An article accepted for publication in the journal “Astronomy & Astrophysics” describes a research on the galaxy cluster RCS2 J2327-0204, or simply RCS2 J2327. A team of researchers combined observations carried out with the HAWK-I instrument installed on the VLT (Very Large Telescope) and with the Hubble Space Telescope’s ACS instrument to measure the distortions caused by the gravitational lens effects of the cluster estimating its mass in about 2 quadrillion times the Sun’s.
Galactic clusters can be really huge when they include many galaxies, especially if they contain very massive galaxies. Approximately 6 billion light years from Earth, the RCS2 J2327 cluster is one of the largest known, with such an overall mass that it bends the space around it, with results that can be useful to astronomers when they allow to magnify the images obtained. This phenomenon, known as gravitational lens and predicted by Albert Einstein’s General Theory of Relativity, is well known and exploited in various researches.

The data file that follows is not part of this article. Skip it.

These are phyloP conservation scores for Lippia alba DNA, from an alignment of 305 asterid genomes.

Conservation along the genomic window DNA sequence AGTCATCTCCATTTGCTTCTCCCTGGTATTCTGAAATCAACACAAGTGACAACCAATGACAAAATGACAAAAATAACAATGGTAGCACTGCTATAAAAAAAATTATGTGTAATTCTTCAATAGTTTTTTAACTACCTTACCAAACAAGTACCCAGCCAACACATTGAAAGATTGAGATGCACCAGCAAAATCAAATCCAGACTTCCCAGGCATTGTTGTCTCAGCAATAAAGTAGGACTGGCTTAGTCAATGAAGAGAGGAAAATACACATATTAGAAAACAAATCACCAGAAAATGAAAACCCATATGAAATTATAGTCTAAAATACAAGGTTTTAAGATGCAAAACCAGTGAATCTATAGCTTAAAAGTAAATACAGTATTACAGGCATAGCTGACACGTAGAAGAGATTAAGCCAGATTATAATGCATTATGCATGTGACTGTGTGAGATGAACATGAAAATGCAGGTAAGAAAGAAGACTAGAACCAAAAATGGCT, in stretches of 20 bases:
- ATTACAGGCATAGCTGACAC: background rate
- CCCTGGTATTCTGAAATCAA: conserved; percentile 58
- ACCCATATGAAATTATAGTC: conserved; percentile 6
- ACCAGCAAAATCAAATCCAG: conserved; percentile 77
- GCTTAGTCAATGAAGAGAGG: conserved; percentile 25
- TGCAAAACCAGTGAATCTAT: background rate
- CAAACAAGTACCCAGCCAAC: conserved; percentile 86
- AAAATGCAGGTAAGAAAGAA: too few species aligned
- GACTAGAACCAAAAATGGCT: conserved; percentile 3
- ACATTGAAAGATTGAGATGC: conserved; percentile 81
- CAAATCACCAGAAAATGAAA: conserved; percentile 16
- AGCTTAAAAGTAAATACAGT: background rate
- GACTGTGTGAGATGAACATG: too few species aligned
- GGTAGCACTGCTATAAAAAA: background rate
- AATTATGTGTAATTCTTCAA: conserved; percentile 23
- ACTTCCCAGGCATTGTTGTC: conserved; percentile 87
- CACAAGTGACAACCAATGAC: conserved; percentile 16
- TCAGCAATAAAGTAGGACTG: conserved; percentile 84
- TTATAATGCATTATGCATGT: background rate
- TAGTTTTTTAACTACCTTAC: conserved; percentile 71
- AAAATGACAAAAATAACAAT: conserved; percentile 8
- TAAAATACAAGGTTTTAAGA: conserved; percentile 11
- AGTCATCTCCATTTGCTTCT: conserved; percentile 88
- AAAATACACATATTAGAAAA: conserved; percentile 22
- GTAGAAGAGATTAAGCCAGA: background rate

In the case of an object as large as the galaxy cluster RCS2 J2327, the phenomenon of gravitational lens can be observed even in three different effects: strong lens, weak lens and microlens. The strong lens effect is the most obvious one, which produces multiple images such as the Einstein cross and the distorted ones of galaxies. The weak lens effect is more localized and is mainly studied in a statistical way but is useful to calculate the mass of cosmic objects such as a galaxy cluster.
The calculations require detailed observations that provide accurate data on the effects of weak gravitational lens in the various areas of the galaxy cluster. To obtain the required data, the researchers combined those obtained from two different instruments: the ground-based HAWK-I (High Acuity Wide-field K-band Imager) on the VLT and ACS (Advanced Camera for Surveys) on the Hubble Space Telescope.
The complex analysis of the data combined allowed to estimate the total mass of the galaxy cluster RCS2 J2327 in just over 2 quadrillion solar masses. It’s one of the most massive clusters known. According to the researchers, the use of the HAWK-I instrument for this type of measurements is valid thanks to its sensitivity.